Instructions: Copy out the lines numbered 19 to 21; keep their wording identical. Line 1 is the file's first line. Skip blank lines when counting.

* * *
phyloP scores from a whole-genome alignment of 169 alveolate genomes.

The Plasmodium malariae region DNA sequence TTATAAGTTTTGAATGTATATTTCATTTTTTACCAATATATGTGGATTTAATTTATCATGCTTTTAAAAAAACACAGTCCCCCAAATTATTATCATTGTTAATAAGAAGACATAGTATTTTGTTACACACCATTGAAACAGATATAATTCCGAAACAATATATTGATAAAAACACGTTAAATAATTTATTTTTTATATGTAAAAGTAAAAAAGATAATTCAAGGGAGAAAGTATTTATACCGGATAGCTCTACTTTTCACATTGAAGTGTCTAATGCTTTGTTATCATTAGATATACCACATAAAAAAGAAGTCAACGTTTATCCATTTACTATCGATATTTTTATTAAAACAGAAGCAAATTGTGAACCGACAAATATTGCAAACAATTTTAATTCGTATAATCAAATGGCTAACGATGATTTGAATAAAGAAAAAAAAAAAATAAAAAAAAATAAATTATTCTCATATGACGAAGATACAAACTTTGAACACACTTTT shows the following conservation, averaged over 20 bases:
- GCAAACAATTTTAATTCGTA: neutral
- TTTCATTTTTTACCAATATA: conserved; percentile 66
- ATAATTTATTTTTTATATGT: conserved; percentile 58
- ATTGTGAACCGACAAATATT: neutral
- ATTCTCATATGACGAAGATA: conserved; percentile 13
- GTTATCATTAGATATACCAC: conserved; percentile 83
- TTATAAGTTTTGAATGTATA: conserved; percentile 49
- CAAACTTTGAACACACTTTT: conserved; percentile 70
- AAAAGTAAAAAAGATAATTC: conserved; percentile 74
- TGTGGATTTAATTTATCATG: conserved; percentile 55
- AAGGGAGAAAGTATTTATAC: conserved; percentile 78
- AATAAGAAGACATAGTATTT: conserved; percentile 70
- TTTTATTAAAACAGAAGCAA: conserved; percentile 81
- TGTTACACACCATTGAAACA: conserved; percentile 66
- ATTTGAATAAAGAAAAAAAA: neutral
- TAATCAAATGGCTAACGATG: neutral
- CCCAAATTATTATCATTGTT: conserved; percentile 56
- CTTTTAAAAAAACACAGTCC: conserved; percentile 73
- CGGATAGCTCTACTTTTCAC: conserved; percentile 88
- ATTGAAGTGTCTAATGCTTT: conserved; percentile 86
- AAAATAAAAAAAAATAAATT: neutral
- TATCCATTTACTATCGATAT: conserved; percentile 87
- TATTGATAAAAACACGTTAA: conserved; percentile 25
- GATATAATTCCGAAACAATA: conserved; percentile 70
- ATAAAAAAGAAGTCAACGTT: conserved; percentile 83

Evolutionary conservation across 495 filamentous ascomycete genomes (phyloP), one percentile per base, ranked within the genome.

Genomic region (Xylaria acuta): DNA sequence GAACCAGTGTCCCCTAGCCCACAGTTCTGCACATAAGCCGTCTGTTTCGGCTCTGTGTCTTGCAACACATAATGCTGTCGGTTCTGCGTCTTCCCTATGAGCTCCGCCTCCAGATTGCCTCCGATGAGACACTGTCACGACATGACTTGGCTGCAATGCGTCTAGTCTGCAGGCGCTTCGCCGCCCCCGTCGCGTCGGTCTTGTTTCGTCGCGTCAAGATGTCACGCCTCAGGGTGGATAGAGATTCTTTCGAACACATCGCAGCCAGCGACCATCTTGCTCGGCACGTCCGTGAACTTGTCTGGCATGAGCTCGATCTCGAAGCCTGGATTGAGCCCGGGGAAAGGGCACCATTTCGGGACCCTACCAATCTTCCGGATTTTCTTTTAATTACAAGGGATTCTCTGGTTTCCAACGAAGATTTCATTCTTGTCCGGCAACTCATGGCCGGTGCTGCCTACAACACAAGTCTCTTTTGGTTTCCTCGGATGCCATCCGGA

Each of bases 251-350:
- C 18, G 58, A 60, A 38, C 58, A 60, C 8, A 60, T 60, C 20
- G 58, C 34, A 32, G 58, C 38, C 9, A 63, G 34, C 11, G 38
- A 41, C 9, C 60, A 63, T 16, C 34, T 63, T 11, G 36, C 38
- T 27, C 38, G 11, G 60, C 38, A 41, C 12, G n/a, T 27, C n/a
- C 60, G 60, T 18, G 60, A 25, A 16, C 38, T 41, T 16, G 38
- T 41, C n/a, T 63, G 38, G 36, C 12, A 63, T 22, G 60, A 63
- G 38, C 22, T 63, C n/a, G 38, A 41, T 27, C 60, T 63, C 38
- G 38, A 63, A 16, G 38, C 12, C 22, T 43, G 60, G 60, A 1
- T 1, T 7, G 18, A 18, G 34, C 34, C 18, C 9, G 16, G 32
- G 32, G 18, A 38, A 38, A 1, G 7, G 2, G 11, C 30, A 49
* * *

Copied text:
- CCCAAATTATTATCATTGTT: conserved; percentile 56
- CTTTTAAAAAAACACAGTCC: conserved; percentile 73
- CGGATAGCTCTACTTTTCAC: conserved; percentile 88